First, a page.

illegal

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boosterCocaine Cowboys

Back In the Day

When They Used To Market Cocaine

Through the 70s and 80s, one drug rules them all.?That drug was cocaine.

Before it was rendered illegal, the sale of drug paraphernalia was big business.?These vintage commercials show luxurious black sofas, sexy women, and lots of cocaine.

These advertisements, ripped from magazines such as?Head,?High Times,?Rush?and Flash?offer a glimpse of the wide range of flashy gear and accessories offered to the cocaine connoisseur of the late ?70s and early ?80s.

The 1970s were a weird time, not least because you could apparently advertise cocaine in magazines despite this being the first decade of President Nixon?s Controlled Substances Act.

In June 1971, Nixon declared a war on drugs. He said that drug abuse was ?public enemy number one in the United States?. Which is right where all of these ads were published.

The devices and gadgets up for sale include the practical, such as a spray to ease irritated nostrils and products to keep the powder dry and free of clumps. Then there’s more performative and ostentatious gear, including gold-plated razor blades and ornately carved, ivory snorting straws. For a drug as classy and luxurious as coke, a rolled-up dollar bill simply won?t do.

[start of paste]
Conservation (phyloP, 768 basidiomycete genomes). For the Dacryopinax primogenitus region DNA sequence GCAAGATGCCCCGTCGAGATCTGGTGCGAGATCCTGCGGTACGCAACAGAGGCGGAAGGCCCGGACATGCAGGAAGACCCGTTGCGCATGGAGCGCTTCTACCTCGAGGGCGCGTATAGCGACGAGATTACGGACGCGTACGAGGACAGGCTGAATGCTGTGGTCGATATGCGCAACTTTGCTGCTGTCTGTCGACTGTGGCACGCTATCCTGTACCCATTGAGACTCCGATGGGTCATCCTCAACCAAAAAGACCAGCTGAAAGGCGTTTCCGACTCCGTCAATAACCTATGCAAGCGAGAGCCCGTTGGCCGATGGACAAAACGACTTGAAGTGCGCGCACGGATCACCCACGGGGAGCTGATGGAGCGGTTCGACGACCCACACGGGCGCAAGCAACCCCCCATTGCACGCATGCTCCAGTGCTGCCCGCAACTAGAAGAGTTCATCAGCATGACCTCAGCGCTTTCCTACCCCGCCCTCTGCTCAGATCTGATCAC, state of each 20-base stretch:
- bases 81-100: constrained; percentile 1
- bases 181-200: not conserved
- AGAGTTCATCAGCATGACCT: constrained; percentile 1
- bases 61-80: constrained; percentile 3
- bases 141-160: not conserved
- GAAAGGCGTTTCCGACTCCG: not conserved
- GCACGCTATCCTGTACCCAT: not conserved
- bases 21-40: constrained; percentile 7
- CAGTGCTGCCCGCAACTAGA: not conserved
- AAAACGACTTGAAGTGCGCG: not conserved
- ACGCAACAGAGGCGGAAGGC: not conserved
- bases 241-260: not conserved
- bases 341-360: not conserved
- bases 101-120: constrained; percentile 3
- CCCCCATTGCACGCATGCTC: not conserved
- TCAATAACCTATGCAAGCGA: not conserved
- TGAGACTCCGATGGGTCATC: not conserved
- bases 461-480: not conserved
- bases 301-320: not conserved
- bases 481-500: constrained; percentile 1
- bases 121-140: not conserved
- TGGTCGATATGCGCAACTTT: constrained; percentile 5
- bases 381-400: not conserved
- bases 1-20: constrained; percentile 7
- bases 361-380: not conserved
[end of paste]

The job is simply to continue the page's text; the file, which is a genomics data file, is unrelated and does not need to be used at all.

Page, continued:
While the War on Drugs was underway???Ronald Reagan popularized that infamous?phrase???and cocaine was still very much illegal, selling and marketing paraphernalia (?Not intended for illegal use!?) was a legitimate and lucrative business.

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Interviewer tries and fails to censor interviewee’s words

 

MSNBC host Joy Reid tried to censor Steve Cortes on live television, but he refused to bow down to her politically correct demands. It was very entertaining and refreshing to see someone standing up to the creeping censorship of the left.

JOY REID (HOST): Hold on a second. Let me stop you right there. Let me stop you just one second. I?m going to stop you right there. You are Hispanic, Steve. Are you comfortable with that term, ?illegals?? That is a pejorative to a lot of people. Why do you use that term?